Pffffft

I’m catching up on my reading of the always thought-provoking BubbleGeneration by Umair Haque. This entry is, in essence, a more abstract, academic version of my cash-cow-in-the-coalmine post:

Media deflation is beginning to take hold across media markets (as we’ve been predicting/discussing for a while now). Why is this a surprise to many insiders? It’s because if you’re staring too hard at the numbers – the small picture – you miss the economic revolution that’s underway – big picture.

At a recent engagement, I tried to make this point. I met with a team of strategists who were fairly obsessed with tracking the usual metrics – growth rates, ad rates, subs, etc. The problem is that these are all lagging indicators – they usually reflect strategy decay when you’re already in a competence trap.

Sometimes, when industries are being disrupted by radical innovations, you have to rely on intuition – and have the confidence to build analysis on it.

Like media: looking at the innovation landscape, and seeing Blogger, Technorati, podcasing, OurMedia, Wikipedia, OhMyNews, etc, it’s not exactly following a risky hunch to understand that micromedia is going to fundamentally reshape media economics in simple ways (namely, that supply explodes relative to demand, and so media deflation is an almost unavoidable short-term consequence). What’s far riskier, if you ask me, is relying on metrics that read obsolete industry economics – metrics that are themselves about to be disrupted.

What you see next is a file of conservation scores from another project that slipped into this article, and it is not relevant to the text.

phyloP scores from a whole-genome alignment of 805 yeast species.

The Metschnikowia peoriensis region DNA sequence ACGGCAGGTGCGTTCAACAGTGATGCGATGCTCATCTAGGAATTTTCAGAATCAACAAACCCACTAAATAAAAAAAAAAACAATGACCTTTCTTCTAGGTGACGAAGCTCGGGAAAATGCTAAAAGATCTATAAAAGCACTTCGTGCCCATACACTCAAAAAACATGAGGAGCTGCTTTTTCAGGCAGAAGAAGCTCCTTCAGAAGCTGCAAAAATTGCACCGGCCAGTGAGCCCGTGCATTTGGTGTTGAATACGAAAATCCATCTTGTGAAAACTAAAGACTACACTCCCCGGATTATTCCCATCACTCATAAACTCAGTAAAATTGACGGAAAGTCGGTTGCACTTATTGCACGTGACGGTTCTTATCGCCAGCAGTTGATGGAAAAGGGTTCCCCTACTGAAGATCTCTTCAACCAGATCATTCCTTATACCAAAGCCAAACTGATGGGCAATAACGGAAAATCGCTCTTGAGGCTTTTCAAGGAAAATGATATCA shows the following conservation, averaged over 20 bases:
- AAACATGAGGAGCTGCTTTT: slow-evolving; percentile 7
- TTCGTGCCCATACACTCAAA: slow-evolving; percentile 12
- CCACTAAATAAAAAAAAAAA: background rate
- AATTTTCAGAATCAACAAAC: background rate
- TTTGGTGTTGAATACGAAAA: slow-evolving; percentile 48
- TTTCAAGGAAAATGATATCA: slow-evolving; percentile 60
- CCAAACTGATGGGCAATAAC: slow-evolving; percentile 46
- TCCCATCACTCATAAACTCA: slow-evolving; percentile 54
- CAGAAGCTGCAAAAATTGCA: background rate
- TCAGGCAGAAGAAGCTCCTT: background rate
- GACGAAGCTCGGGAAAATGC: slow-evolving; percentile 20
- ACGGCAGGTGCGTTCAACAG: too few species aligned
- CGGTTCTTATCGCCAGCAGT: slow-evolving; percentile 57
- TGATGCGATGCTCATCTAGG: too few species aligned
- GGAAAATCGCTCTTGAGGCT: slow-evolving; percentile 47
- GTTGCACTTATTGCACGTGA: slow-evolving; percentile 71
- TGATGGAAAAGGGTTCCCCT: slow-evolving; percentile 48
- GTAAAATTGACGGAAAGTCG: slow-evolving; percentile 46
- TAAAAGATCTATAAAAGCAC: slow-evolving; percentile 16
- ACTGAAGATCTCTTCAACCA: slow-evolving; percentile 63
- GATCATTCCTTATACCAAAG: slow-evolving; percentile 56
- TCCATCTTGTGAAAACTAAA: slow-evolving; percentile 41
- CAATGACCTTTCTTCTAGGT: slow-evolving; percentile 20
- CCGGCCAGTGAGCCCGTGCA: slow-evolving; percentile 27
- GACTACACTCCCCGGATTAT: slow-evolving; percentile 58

It’s not just that you get distracted by the cash but you also get misled by measuring success and failure by old metrics. More on this later….

  • http://www.thisisberry.com Berry

    True. Earlier today, I read about how indie podcasters’ popularity was supposedly declining, now the big companies have stepped in and have become popular, measured by the number of downloads for a single podcast show. Quite obvious that the wrong kind of metrics is used.
    This is, by the way, a perfect example of what McLuhan called the horseless carriage syndrome: interpreting a novelty in terms of its predecessor.